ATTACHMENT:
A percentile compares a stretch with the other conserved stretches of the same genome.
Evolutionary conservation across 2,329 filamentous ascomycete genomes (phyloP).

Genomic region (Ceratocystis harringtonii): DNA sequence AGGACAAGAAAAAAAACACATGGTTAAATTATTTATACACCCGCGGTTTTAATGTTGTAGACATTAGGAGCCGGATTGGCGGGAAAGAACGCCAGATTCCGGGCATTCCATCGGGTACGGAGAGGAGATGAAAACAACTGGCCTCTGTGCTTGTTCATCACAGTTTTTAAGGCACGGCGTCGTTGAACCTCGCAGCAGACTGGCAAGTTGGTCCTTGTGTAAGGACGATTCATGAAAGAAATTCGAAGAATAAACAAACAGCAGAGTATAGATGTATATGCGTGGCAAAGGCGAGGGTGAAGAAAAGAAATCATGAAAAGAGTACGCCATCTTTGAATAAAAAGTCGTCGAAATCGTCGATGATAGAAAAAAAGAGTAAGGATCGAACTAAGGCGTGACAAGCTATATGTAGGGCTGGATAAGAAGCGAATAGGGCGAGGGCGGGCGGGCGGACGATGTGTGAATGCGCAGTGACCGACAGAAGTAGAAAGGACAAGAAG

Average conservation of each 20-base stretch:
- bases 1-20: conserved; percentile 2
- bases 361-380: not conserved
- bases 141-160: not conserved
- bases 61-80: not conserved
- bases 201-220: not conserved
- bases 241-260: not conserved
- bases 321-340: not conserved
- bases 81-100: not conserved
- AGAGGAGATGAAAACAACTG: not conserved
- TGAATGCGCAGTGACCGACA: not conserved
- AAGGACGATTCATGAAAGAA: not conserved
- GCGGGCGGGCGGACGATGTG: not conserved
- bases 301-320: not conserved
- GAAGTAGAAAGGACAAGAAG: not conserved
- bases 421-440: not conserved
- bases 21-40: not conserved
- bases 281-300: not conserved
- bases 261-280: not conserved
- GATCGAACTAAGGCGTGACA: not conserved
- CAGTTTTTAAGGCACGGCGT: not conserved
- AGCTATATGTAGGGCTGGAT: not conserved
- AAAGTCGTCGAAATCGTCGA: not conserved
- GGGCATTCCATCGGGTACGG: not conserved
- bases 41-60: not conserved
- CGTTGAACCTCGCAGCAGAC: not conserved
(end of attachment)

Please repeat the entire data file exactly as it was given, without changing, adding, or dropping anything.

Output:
A percentile compares a stretch with the other conserved stretches of the same genome.
Evolutionary conservation across 2,329 filamentous ascomycete genomes (phyloP).

Genomic region (Ceratocystis harringtonii): DNA sequence AGGACAAGAAAAAAAACACATGGTTAAATTATTTATACACCCGCGGTTTTAATGTTGTAGACATTAGGAGCCGGATTGGCGGGAAAGAACGCCAGATTCCGGGCATTCCATCGGGTACGGAGAGGAGATGAAAACAACTGGCCTCTGTGCTTGTTCATCACAGTTTTTAAGGCACGGCGTCGTTGAACCTCGCAGCAGACTGGCAAGTTGGTCCTTGTGTAAGGACGATTCATGAAAGAAATTCGAAGAATAAACAAACAGCAGAGTATAGATGTATATGCGTGGCAAAGGCGAGGGTGAAGAAAAGAAATCATGAAAAGAGTACGCCATCTTTGAATAAAAAGTCGTCGAAATCGTCGATGATAGAAAAAAAGAGTAAGGATCGAACTAAGGCGTGACAAGCTATATGTAGGGCTGGATAAGAAGCGAATAGGGCGAGGGCGGGCGGGCGGACGATGTGTGAATGCGCAGTGACCGACAGAAGTAGAAAGGACAAGAAG

Average conservation of each 20-base stretch:
- bases 1-20: conserved; percentile 2
- bases 361-380: not conserved
- bases 141-160: not conserved
- bases 61-80: not conserved
- bases 201-220: not conserved
- bases 241-260: not conserved
- bases 321-340: not conserved
- bases 81-100: not conserved
- AGAGGAGATGAAAACAACTG: not conserved
- TGAATGCGCAGTGACCGACA: not conserved
- AAGGACGATTCATGAAAGAA: not conserved
- GCGGGCGGGCGGACGATGTG: not conserved
- bases 301-320: not conserved
- GAAGTAGAAAGGACAAGAAG: not conserved
- bases 421-440: not conserved
- bases 21-40: not conserved
- bases 281-300: not conserved
- bases 261-280: not conserved
- GATCGAACTAAGGCGTGACA: not conserved
- CAGTTTTTAAGGCACGGCGT: not conserved
- AGCTATATGTAGGGCTGGAT: not conserved
- AAAGTCGTCGAAATCGTCGA: not conserved
- GGGCATTCCATCGGGTACGG: not conserved
- bases 41-60: not conserved
- CGTTGAACCTCGCAGCAGAC: not conserved